abusesaffiliationarrow-downarrow-leftarrow-rightarrow-upattack-typeburgerchevron-downchevron-leftchevron-rightchevron-upClock iconclosedeletedevelopment-povertydiscriminationdollardownloademailenvironmentexternal-linkfacebookfiltergenderglobegroupshealthinformation-outlineinformationinstagraminvestment-trade-globalisationissueslabourlanguagesShapeCombined Shapelocationmap-pinminusnewsorganisationotheroverviewpluspreviewprofilerefreshnewssearchsecurityPathtagticktooltiptwitteruniversalityweb

このページは 日本語 では利用できません。{displayed language} で表示されています。English


“Shadow Report on the sustainability of Glencore’s operations in Colombia”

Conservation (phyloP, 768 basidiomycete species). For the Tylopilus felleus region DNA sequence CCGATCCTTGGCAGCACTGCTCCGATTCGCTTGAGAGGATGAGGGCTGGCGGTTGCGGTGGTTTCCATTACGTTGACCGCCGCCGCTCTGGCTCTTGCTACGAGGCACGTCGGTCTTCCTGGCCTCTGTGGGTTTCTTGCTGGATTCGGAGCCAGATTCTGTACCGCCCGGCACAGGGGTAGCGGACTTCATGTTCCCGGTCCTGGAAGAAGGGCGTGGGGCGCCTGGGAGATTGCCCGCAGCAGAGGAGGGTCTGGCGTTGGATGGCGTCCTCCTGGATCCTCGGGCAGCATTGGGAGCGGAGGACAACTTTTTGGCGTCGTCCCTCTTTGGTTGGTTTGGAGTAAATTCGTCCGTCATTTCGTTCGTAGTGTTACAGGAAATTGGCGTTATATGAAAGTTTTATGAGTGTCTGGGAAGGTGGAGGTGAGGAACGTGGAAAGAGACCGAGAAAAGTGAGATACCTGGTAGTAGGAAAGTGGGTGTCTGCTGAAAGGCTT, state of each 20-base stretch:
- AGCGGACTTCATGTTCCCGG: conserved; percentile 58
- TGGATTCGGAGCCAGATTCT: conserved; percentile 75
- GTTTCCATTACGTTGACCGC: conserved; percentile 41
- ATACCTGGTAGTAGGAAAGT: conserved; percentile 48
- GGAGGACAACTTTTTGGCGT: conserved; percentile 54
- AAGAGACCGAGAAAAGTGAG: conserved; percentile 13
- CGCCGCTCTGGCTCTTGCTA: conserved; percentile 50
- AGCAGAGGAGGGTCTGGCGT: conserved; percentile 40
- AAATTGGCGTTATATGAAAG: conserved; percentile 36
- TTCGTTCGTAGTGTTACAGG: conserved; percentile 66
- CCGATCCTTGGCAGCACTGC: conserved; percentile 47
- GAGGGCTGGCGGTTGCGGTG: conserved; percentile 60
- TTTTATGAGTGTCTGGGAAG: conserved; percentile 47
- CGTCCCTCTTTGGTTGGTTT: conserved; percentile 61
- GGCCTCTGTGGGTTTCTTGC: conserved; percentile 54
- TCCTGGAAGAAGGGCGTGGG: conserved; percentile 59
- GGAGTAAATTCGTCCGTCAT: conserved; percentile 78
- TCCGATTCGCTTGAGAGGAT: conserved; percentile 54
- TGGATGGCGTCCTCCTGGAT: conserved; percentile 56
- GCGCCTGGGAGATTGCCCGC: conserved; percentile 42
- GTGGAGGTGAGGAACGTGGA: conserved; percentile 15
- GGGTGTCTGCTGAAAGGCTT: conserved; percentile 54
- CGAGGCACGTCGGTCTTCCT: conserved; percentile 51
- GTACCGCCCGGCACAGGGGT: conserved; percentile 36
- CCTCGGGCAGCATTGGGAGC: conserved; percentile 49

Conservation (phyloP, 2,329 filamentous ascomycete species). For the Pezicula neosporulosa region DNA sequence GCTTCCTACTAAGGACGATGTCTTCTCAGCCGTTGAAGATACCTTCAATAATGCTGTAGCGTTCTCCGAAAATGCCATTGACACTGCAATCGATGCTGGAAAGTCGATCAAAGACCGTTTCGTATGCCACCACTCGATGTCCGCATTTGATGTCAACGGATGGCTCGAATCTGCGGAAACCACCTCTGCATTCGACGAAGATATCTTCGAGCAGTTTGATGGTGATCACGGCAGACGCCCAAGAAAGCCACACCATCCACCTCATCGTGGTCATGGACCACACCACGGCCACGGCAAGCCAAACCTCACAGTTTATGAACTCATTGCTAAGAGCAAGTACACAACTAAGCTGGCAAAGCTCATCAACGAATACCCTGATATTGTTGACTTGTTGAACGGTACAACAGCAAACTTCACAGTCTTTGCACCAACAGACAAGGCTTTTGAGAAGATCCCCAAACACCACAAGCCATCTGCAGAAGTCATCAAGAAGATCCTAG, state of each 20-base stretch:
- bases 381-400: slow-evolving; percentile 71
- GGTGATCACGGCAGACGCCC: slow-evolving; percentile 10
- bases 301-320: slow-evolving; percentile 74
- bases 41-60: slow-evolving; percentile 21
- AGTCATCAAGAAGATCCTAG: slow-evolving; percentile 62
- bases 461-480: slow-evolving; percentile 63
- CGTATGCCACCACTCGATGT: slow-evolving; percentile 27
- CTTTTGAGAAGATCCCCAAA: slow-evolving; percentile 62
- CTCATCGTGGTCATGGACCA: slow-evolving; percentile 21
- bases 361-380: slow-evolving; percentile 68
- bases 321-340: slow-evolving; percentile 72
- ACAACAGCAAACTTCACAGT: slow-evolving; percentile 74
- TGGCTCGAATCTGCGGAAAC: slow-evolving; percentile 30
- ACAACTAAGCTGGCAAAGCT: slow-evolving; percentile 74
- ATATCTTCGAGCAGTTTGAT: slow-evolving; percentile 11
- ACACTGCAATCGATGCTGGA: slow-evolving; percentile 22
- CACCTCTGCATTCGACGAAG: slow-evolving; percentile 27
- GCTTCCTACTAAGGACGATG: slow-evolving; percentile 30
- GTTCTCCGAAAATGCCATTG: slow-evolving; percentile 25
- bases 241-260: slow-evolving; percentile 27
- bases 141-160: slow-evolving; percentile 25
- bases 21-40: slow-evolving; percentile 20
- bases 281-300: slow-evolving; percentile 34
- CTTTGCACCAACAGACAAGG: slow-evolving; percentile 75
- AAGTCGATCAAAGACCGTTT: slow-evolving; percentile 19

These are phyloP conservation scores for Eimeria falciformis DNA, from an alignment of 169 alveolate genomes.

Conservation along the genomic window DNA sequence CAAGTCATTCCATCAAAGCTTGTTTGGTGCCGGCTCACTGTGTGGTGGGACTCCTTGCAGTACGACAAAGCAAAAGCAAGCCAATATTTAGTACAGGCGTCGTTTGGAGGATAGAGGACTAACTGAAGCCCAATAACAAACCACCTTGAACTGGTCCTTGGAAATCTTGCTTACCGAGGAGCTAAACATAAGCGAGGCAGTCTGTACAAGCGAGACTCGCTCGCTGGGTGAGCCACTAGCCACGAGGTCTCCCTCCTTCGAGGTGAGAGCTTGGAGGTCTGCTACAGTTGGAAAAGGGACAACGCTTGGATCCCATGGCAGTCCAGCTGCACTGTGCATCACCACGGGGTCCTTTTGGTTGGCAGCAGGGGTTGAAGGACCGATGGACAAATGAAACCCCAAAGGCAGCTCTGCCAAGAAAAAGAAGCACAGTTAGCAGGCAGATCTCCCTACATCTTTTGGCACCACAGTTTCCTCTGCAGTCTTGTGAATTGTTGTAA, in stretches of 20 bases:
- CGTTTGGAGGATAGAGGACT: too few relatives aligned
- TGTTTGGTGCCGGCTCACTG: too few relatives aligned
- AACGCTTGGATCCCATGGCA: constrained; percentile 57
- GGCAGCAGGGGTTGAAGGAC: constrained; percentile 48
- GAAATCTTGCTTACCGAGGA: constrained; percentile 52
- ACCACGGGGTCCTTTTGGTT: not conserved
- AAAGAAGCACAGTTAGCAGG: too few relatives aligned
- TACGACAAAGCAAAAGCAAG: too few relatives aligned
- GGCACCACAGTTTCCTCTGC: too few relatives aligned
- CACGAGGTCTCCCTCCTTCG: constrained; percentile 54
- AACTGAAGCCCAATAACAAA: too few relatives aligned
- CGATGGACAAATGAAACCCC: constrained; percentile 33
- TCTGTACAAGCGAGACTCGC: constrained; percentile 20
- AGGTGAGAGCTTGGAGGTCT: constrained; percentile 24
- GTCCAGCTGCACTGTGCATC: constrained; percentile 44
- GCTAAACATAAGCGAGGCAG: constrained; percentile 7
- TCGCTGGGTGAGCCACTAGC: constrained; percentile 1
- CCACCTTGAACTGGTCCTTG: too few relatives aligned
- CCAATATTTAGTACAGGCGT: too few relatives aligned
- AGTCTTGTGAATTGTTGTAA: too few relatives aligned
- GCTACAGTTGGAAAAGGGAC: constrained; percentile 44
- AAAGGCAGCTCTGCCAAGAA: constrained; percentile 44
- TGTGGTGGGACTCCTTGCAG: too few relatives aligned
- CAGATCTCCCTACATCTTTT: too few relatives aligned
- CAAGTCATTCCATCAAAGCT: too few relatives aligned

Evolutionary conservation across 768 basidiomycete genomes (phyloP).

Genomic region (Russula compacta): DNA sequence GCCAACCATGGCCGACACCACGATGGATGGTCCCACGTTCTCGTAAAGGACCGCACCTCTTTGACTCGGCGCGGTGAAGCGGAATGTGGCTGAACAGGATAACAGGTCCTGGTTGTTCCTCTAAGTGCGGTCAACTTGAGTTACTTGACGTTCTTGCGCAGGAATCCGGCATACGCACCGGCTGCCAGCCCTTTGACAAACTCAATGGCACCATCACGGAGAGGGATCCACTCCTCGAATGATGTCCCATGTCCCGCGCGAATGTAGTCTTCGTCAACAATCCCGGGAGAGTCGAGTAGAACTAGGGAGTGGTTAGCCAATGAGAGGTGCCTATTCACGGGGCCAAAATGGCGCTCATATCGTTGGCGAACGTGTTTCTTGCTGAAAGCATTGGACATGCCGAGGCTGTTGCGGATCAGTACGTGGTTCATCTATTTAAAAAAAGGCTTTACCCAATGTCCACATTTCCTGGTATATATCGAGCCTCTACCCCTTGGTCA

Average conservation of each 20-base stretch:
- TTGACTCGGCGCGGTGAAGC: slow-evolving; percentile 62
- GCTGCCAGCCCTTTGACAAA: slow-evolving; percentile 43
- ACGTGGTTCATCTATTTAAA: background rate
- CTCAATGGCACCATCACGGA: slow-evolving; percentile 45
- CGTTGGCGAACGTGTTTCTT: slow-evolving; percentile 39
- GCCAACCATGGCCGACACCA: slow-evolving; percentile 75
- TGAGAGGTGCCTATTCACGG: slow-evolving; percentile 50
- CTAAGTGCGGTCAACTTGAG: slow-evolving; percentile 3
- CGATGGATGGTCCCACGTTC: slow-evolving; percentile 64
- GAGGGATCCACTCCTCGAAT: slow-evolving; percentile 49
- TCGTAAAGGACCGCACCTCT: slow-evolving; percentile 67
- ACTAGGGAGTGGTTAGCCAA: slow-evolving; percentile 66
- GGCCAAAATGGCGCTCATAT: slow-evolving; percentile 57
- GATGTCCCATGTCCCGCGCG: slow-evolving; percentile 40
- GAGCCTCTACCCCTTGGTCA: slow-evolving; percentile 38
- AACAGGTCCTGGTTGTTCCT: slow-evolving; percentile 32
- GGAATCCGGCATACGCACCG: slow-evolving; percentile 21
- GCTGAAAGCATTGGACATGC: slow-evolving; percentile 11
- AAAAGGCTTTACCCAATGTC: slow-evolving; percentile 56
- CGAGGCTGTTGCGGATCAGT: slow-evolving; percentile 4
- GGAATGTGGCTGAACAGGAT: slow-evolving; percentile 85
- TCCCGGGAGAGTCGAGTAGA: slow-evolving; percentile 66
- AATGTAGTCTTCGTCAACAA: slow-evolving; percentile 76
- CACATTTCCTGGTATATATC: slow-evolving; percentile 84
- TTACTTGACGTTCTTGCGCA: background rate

… This shadow report is intended as a contribution towards civil society’s duty to provide oversight and demand responsibility from large companies and transnational corporations in regards to the multiple impacts that they generate in the world through their corporate, environmental, labor, social, economic, as well as human rights performance. In the case of Glencore PLC in Colombia, Latin American and European organizations have been carrying out this monitoring. Since 2010 Glencore has issued sustainability reports on its operations in accordance with the Global Reporting Initiative (GRI) standards and criteria…Also, since 2010 the non-governmental organizations Swiss-Colombian Working Group (ASK) and Pensamiento y Acción Social (PAS) began to monitor Glencore’s operations in Colombia through the compilation, documentation and analysis of information from thousands of documents…At the same time, we have accompanied the communities and organizations which live in the area influenced by the company’s mining projects. Specifically the community of El Hatillo, in the department of Cesar, which is in the midst of an involuntary resettlement process due to its proximity to the Calenturitas mine; and the Embera Katío indigenous reservations in the municipality of Frontino, in the department of Antioquia, where Glencore is exploring and developing activities to extract gold and other minerals.